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Hope and the Democratisation of Governance

Gordon Brown Speaking at McEwan Hall, University of Edinburgh

Speaking at the University of Edinburgh on a Sunday evening, Gordon Brown remembered officially loaning (from the Government Art Collection) ‘Hope’, a painting by George Frederic Watts, to Barack Obama. The painting, which is also displayed at the Tate, had inspired Obama’s book ‘The Audacity of Hope’. Perhaps, even his famous ‘Hope Campaign’. Having studied art history, one is often reminded of the unfortunate fact that art appreciation is a privileged activity and is enjoyed by ‘the very few’. I remember arguing with a friend once, if the democratisation of art means bringing the art to the masses, or bringing the masses to the art. While I will leave that to the art critics, what concerns me now is something that both Brown and Obama were involved with – the democratisation of governance.

The 2008 financial crisis, during Brown and Obama’s time in office, led to the launch of a new phenomenon of open governance. Since people had lost trust in their elected representatives, governments started ‘opening up’ and actively reaching out to civil society. However, Nobel Prize winning economist Holmström believes there is a downside to governance being made more open, and to policies being formed collaboratively. Essentially, Holmström argues, governance is being brought down to the people. The trouble is that, i. people are concerned only with that what is more visible and ii. there is a systematic appropriation of specialised knowledge for the public to understand. An example of this appropriation of visible policies is when they are communicated through popular media channels. Therefore, when referendums are being tweeted about using 140 (now 280) characters – i. one should be concerned about all other policies that are not being tweeted about, and ii. one can be certain that essential information about the referendum itself is being lost.

However, quite unremarkably, ‘civil society’ has become a silver bullet. A bullet that is not carefully deliberated but hastily shot. Having been a part of ‘meetings’, one has seen the systematic sidelining of civil society. Meetings that ensure civil society attendance but refuse to include any comments or questions from the floor in the minutes. Public consultations that gather embarrassingly low levels of responses. More commonly, the populist polarisation of political and economic issues. Despite these flaws in the common understanding of how we engage civil society, one observes how often it is tossed into the maelstrom of issues we face today. There appears to be a structural issue with how we practice civil society engagement. Naturally, this is particularly interesting for a civil society organisation like the United Nations House. Civil society engagement and involvement is a precious and potent idea, it’s practice, however, needs a careful and quick rethinking.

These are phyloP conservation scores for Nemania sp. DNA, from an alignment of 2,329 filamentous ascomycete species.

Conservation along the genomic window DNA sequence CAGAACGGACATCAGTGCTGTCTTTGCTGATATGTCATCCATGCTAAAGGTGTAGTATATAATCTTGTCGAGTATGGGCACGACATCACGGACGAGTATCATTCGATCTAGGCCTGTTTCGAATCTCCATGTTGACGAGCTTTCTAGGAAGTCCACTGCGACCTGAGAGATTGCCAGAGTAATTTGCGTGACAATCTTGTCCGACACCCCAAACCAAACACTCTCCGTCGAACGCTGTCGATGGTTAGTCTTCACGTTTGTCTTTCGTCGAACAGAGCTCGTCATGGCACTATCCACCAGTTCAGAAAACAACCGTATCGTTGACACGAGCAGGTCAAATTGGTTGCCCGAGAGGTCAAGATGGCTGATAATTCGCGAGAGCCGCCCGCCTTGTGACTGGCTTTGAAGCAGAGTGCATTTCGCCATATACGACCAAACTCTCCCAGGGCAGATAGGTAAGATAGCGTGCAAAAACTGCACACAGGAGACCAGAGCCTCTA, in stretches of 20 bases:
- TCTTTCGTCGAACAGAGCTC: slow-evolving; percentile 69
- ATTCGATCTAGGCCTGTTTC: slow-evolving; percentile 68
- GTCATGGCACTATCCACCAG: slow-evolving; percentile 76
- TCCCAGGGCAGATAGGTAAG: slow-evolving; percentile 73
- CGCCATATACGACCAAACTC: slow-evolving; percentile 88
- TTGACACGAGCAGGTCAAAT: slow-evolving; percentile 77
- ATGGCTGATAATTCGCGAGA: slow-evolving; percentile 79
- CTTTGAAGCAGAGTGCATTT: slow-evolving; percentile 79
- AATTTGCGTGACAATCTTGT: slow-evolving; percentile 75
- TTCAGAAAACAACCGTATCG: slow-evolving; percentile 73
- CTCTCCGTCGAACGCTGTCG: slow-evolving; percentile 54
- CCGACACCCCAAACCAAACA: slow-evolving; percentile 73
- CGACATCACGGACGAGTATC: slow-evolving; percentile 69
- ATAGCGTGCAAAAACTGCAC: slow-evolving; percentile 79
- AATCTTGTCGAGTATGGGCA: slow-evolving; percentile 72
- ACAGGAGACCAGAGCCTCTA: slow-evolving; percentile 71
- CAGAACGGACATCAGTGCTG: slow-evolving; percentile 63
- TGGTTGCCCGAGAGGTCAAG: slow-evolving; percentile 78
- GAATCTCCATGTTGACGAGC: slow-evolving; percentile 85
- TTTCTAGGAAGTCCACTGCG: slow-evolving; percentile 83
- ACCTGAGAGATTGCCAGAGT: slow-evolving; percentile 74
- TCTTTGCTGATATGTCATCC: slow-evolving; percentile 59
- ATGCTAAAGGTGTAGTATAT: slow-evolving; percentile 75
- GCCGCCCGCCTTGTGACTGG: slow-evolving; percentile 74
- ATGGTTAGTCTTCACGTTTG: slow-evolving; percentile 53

Hope (1886) by George Frederic Watts and assistants, Tate London.

Brown writes in his yet-to-be-released autobiography about the painting by George Frederic Watts, “a lone blindfolded girl sitting on a globe and trying to play a lyre whose strings are broken”. The metaphor aptly fits the lone girl tokenistic state of civil society. With platforms like open governance, the blindfold has been removed. All we need now is to mend the lyre, and hear, as Lord Byron writes – her “notes of fire”.

Atishay Mathur is a TEDx Speaker and works on Governance and Impact Assessment at the United Nations House in Scotland. He was recently awarded an MSc in International Development (with Distinction) from the University of Edinburgh. He is also a member of the Cross Party Group on International Development at the Scottish Parliament and the Sustainable Development Goals Network in Scotland.

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